Ring-a-round the rosie
Pocket full of posies,
We all fall down!
Little wide eyes,
Faint rays of the sun,
Bursting with joy.
Then we stopped.
Something in the forest.
Jenna’s mouth is wide open.
Emma is shivering.
Joshie is bleary eyed.
Five heaps of shivering bundles,
A frigid chill hanging over me.
Finally, Annie speaks.
“We’re going in.”
Collection of gasps.
We’re staring at Annie.
Finally, she started to shuffle towards the forest.
Finally, we’re wading.
Big, steady steps in the snow.
*NOTE: This piece was previously submitted as an essay for Euro Lit class. Many thanks to the editors, Veronika Kowalski, Bernard Wang, and Mr. Grossman, who contributed to this work and made it as polished as it is. This essay is based off of the novel Madame Bovary by Gustave Flaubert, so if things feel out of context, that's why.
Il neigeait doucement, mais j'étais entre ses bras. Slow, rhythmic dove-white splotches scattered the bitter wintery sky. My heart was fluttering, a deep murmur of the soul. His arms, slipped around my shoulders, enveloping, and emanating warmth. Through a dreamy haze, deep empathetic sea-blue eyes stared back at me, his electric blond hair slightly ruffled, his smooth, porcelain skin slightly paler in the frosted air. His cheeks also had small blotches, rosy red, a faint brush of colour against an empty canvas. I could even hear small bits of his dialogue. His voice, a velvet-coated croon, soft and slippery, could slide smoothly against my ears. He would talk about art—yes, art was certainly romantic—he would be rambling on about The Birth of Venus painted by the masterful Botticelli. “Cette peinture est très romantique!” he would proclaimed, expressing his burning passion for the piece, and he would stare up at the wintery gray sky with his eyes flung wide-open, the sea-blue eyes: smooth, sunken, curious orbs.
And then he yawned. My dreamy eyes fluttered in a flattered surprise. His pink-red lips parted and slowly revealed his cheese-colored teeth. As he was lightly salivating and letting out the cry of a fallen mule, I was falling in love. But suddenly, the blinds started shuddering, a slight rattle against the window. A light gust gently blew through the pages of my copy of L’Amour Sous La Neige. Every chapter always contained a poetic phrase about the charm of his voice and the sensitivity of his soul.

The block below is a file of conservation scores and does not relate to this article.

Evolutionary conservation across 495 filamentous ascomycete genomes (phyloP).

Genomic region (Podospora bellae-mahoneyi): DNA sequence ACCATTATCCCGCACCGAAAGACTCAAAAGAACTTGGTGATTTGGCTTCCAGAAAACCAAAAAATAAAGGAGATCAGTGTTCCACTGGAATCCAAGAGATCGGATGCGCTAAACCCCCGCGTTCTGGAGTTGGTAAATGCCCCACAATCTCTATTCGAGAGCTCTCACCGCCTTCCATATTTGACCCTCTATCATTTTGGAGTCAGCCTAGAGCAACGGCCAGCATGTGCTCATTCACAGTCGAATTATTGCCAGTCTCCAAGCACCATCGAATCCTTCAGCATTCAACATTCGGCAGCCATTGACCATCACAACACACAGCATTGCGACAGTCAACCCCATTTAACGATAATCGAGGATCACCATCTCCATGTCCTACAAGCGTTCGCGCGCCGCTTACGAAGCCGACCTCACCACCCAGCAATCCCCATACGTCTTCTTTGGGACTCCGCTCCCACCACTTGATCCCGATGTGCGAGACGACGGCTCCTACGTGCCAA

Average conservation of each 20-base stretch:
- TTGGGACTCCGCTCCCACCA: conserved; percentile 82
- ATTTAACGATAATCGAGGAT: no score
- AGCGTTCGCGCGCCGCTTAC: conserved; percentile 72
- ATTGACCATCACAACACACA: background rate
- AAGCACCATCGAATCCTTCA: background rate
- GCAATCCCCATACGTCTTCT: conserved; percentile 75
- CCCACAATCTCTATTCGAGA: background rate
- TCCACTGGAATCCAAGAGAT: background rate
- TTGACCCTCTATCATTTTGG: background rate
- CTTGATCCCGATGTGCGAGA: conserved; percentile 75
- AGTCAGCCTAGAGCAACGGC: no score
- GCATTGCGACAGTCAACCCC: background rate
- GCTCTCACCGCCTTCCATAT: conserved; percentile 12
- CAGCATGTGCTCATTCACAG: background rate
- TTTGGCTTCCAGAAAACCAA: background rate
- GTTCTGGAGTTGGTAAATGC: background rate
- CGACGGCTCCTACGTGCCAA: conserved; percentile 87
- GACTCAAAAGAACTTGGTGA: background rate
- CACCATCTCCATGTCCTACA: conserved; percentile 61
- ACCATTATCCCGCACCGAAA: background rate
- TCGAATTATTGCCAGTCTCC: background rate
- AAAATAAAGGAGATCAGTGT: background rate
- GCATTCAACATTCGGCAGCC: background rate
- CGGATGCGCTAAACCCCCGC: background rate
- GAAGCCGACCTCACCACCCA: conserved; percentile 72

Books. Sometimes, I would be tearing through one, enveloped in the black-and-white words, and I would turn the page—albeit lost in a foreign world—and my mouth would form a small ‘o’ in surprise. One time especially, I was walking through lands you imagine you can see. I merged with the character; my heart beating so hard within the clothes he was wearing. I was weeping in the streets of Yonville, my heart torn in the tragic storm of the words into a thousand-and-one pieces, my tears tiny droplets on my peasant garbs, when all of sudden, a disregarding arm yanked me by the back of my shirt, and then my eyes were greeted by the four blank walls of my monotonous bedroom. I sulked for a brief period of time, staring out through the window, gazing at the starless urban sky. I slowly placed my foot against the cool, wooden floor and slipped into bed. Eventually I dozed off, consumed by the warmth of the silky white sheets. Today, however, was different. After reading L’Amour Sous La Neige, I rolled around in my bed, thinking about him. I forced my eyes shut, trying to force sleep to slowly slip across my mind, but to no avail. I always had wanted to be in love with someone like him. I had always believed that love came suddenly, with loud thunder claps and bolts of lightning. Maybe, one day.
I felt the tepid warmth of the morning sun against my eyelids, and slowly, I opened my eyes. Through my window, broken rays of sunlight, filtered by my blinds, trickled into my bedroom from the December sun. I slowly climbed out of my bed, and slipped on a wool cardigan, my favorite skinny jeans, and my pink knit scarf. Soon enough, I was out the door, headed for the town square.